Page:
The protests that erupted after Belfast City Council’s decision to fly the Union Flag from City Hall only on designated days marked the lowest point in community relations since the Holy Cross dispute in 2001, a review of two decades of survey data has found.
A new publication highlights the changes to public opinion since the signing of the Good Friday Agreement in 1998, using data from the Northern Ireland Life and Times Survey and related surveys for children and young people.
The publication, a joint initiative between Queen’s University Belfast and Ulster University, shows the changes not only to community relations but also in the attitudes of the public to sensitive issues such as abortion and same-sex marriage.
On community relations, the lowest point came in 2001 when just 28% of respondents thought that relations between Catholics and Protestants had improved in the preceeding five years.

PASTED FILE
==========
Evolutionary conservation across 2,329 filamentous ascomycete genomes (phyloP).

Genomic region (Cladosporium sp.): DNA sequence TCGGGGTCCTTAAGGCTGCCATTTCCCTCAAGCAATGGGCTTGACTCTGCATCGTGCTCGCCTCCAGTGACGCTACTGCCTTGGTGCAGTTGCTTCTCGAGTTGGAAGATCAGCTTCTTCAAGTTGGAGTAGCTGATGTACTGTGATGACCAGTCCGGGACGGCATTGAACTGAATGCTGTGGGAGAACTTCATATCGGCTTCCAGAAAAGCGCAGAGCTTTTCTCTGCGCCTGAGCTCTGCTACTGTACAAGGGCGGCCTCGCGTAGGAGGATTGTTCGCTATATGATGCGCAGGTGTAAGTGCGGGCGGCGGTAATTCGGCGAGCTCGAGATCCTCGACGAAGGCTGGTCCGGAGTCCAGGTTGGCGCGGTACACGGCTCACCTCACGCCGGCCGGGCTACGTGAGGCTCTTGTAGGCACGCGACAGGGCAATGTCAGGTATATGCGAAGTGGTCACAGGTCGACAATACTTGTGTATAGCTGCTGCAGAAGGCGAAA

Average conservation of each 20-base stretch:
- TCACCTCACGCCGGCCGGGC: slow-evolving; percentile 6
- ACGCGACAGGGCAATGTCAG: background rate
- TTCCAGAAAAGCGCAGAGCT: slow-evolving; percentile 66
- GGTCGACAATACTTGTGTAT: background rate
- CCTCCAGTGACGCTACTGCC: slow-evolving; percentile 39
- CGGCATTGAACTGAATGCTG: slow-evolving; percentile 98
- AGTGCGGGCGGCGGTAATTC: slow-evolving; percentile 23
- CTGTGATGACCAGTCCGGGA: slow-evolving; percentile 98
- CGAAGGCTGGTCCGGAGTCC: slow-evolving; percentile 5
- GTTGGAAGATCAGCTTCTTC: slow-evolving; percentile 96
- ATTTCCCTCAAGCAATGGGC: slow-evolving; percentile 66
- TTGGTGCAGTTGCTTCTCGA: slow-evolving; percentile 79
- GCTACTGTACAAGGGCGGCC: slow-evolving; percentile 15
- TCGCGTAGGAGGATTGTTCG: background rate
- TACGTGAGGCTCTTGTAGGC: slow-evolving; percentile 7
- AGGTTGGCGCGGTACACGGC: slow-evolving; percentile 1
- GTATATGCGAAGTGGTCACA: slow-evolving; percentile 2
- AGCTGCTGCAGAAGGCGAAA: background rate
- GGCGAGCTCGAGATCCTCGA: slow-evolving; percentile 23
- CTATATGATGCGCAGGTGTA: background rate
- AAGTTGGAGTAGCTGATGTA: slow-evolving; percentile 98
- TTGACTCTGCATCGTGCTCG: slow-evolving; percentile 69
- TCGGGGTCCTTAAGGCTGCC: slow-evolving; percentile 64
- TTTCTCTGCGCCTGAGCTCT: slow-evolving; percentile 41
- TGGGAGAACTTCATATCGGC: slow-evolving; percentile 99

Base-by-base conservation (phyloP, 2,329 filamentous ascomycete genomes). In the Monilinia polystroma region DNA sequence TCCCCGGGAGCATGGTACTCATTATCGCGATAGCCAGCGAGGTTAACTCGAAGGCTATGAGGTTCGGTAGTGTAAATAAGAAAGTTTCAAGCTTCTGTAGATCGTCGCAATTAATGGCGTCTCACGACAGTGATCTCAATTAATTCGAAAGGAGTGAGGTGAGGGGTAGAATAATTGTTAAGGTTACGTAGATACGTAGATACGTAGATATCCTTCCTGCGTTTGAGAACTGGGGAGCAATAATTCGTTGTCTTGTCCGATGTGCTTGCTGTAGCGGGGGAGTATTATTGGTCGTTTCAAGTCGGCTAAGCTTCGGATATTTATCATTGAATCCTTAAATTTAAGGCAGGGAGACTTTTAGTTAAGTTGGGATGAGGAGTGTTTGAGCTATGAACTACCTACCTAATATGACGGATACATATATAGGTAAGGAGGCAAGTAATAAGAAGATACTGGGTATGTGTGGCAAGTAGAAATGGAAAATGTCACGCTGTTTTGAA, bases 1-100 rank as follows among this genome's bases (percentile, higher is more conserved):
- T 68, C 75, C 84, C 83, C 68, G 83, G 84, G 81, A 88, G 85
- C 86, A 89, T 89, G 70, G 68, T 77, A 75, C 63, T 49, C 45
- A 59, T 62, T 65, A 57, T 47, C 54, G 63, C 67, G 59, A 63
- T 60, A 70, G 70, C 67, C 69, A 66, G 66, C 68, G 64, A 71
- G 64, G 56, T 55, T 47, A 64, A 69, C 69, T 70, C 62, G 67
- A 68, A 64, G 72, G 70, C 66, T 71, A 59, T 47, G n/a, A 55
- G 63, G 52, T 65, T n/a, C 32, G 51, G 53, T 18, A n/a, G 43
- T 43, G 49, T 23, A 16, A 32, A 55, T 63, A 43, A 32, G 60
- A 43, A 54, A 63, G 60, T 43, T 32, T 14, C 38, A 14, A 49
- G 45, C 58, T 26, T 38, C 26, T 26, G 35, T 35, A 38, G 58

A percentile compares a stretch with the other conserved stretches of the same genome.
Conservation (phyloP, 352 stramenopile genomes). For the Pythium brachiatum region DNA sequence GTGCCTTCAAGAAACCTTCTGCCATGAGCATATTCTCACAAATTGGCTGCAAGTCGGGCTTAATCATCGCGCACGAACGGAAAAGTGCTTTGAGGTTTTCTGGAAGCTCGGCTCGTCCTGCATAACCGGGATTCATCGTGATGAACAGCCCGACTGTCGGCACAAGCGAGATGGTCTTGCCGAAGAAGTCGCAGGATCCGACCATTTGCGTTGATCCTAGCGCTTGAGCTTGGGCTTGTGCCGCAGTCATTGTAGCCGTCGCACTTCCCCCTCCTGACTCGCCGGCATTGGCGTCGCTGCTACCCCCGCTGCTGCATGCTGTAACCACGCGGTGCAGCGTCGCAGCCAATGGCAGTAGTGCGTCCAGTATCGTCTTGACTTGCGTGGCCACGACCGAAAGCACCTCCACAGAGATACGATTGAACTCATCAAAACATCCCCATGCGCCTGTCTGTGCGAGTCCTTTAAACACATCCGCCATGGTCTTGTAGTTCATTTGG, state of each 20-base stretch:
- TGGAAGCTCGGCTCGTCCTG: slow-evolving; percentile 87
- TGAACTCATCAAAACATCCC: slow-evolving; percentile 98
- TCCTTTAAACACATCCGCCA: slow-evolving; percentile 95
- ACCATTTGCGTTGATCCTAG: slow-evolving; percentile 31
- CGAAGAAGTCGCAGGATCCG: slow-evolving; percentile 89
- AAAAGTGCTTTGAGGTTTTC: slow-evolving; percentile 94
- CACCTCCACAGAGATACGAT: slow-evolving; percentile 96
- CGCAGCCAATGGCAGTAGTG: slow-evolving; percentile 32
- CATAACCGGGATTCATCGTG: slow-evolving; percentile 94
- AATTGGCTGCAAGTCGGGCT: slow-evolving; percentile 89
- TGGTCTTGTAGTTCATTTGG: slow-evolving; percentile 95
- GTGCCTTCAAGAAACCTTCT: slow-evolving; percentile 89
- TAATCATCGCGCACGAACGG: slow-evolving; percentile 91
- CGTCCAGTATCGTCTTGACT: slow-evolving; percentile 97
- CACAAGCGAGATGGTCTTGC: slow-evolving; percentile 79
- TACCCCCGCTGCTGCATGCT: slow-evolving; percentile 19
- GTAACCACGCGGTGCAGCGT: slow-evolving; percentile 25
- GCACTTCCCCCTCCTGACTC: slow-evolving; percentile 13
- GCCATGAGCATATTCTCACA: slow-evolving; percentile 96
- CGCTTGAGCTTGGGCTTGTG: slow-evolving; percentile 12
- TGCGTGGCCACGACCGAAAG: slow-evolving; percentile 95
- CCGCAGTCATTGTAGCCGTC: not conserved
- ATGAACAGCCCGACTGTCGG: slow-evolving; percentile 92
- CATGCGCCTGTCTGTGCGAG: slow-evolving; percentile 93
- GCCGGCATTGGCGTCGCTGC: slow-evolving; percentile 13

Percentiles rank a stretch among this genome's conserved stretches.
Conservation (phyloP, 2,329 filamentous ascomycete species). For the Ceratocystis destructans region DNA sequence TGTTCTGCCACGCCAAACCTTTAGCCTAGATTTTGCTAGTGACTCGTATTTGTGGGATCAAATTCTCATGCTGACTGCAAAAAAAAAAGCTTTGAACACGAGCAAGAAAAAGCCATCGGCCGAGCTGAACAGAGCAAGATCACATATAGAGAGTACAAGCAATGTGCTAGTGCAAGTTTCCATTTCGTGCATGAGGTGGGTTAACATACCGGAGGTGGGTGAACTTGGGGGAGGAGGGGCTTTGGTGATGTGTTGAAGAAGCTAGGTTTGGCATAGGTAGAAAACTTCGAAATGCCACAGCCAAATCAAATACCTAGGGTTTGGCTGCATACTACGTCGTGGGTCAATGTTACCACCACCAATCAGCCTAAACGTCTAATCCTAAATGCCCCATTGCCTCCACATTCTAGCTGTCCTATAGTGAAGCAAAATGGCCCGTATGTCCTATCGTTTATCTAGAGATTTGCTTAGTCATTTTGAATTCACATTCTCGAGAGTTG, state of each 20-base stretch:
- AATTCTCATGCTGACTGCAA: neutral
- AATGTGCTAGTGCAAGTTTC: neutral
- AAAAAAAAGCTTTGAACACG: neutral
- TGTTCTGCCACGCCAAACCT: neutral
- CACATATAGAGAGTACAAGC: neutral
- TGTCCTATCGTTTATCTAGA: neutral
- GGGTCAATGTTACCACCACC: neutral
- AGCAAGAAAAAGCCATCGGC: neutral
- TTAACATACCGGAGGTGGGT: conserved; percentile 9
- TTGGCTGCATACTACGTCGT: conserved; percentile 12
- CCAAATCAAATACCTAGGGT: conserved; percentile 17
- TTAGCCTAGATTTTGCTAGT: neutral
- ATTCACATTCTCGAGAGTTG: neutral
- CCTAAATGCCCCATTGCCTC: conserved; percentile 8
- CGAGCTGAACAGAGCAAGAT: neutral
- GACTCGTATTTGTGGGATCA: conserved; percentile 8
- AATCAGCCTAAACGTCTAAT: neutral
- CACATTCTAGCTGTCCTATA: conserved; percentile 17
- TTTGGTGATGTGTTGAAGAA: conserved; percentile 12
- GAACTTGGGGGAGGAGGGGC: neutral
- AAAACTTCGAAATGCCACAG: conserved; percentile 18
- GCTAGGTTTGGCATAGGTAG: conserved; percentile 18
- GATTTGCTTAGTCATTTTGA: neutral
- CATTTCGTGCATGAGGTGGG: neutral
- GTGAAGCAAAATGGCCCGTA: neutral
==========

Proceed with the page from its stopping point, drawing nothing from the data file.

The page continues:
In 2007, that figure had risen to over 60% before dropping again in 2012 and 2013. The most recent figure, taken in 2017, was 49%.
The authors of the new publication link these “peaks and troughs” with notable events at those times.
“While the positivity associated with the paramilitary ceasefires of 1994, and the restoration of devolution in 2007 is clearly evident, so too is the influence of more negative events on respondents’ perceptions,” the report states.
“In 2001, relations between the two communities were very strained during the Holy Cross school dispute where sectarian protests, which were often violent, prevented children walking to school; in 2012 and 2013 significant civil unrest and rioting occurred in response to restrictions on the flying of the Union Flag from Belfast City Hall.”
Professor Paddy Nixon, vice-chancellor and president of Ulster University, said: “The Life and Times Surveys have been a vital barometer of public attitudes.”